Gordon said Wednesday he’s tired of hearing his name in trade rumors. The deadline is Tuesday at 4 p.m.
“I would hope not, but I’m realistic enough to know that, yeah, it does (bother him),” Turner said. “He’s a young guy. He’s not very experienced. He wasn’t the go-to guy as a young player, so this is all a new thing for him, and I think when you add those things to him it can affect him.
“But we’re obviously doing our best to keep him focused and let him understand he’s our guy and we want him to be as good as he can get.”
One of the key plays in the loss to the Packers was a fourth-and-15 incompletion to Gordon down the left sideline in the fourth quarter. The ball got to Gordon but was broken up by cornerback Davon House.
“To me on that play, he’s running free and he’s open and Brandon (Weeden) got hit right when he threw it and the ball didn’t have much on it,” Turner said. “Those are hard balls to judge and hard balls to time. What really happened, as I perceive it, is Josh jumped a little too early. He thought the ball had a little more on it and he jumped early. You throw off your timing. I thought he did the best he could on the play.”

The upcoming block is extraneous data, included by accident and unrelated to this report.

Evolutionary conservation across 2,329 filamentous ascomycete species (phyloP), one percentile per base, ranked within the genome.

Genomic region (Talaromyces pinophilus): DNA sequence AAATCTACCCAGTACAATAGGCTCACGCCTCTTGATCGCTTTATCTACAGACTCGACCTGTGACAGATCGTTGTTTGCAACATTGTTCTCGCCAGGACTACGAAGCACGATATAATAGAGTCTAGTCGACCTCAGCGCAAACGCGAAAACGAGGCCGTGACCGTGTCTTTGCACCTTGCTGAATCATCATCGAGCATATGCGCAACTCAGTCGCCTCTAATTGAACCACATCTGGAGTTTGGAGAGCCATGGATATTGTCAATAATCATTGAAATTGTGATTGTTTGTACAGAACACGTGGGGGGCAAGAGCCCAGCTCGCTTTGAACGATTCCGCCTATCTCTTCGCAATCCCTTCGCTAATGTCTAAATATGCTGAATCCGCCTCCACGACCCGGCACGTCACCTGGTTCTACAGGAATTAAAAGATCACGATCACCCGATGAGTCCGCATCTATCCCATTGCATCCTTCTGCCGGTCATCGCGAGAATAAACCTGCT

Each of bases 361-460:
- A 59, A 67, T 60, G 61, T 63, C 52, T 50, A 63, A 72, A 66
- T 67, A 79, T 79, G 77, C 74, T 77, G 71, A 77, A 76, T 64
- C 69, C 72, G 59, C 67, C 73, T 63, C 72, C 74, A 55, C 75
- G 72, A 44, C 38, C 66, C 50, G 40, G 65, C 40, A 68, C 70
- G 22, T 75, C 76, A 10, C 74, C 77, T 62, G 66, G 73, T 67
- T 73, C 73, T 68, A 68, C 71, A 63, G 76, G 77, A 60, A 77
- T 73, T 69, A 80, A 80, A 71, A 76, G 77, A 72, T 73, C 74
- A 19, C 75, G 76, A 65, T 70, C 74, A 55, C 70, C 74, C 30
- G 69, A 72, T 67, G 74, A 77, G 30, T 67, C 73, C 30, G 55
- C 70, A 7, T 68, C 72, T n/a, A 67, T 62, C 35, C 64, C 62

Turner also absolved Weeden of blame.
“He was trying to throw it in the end zone,” Turner said. “Those are things you don’t see. You ask about completion percentage and accuracy. If you get hit and are trying to throw the ball 40 yards downfield, 35 yards or whatever it was, it does take something off the ball and he got hit pretty good right as he was throwing it.”
Right tackle Mitchell Schwartz is looking forward to a family dinner Saturday in Kansas City. His brother Geoff is the backup right tackle for the Chiefs, and their parents are making the trip from California.
“He’s on the O-line as well, so we’ll never face each other,” Mitchell said. “So it’s not like a weird thing where one of us has got to block each other.
“It’ll be cool to see him during the season. You never get to see each other in person, so that’ll be cool. But we’re facing one of the best defenses in the NFL, so that’s really what all my attention is on.”
Mitchell is in his second year. Geoff is in his fifth season.
“He’s always had a lot more football knowledge than I have, so I’ve been able to kind of use that, especially in college when I knew a lot less than I do now,” Mitchell said of Geoff’s influence. “So we talk about everything whether it’s football or regular stuff.”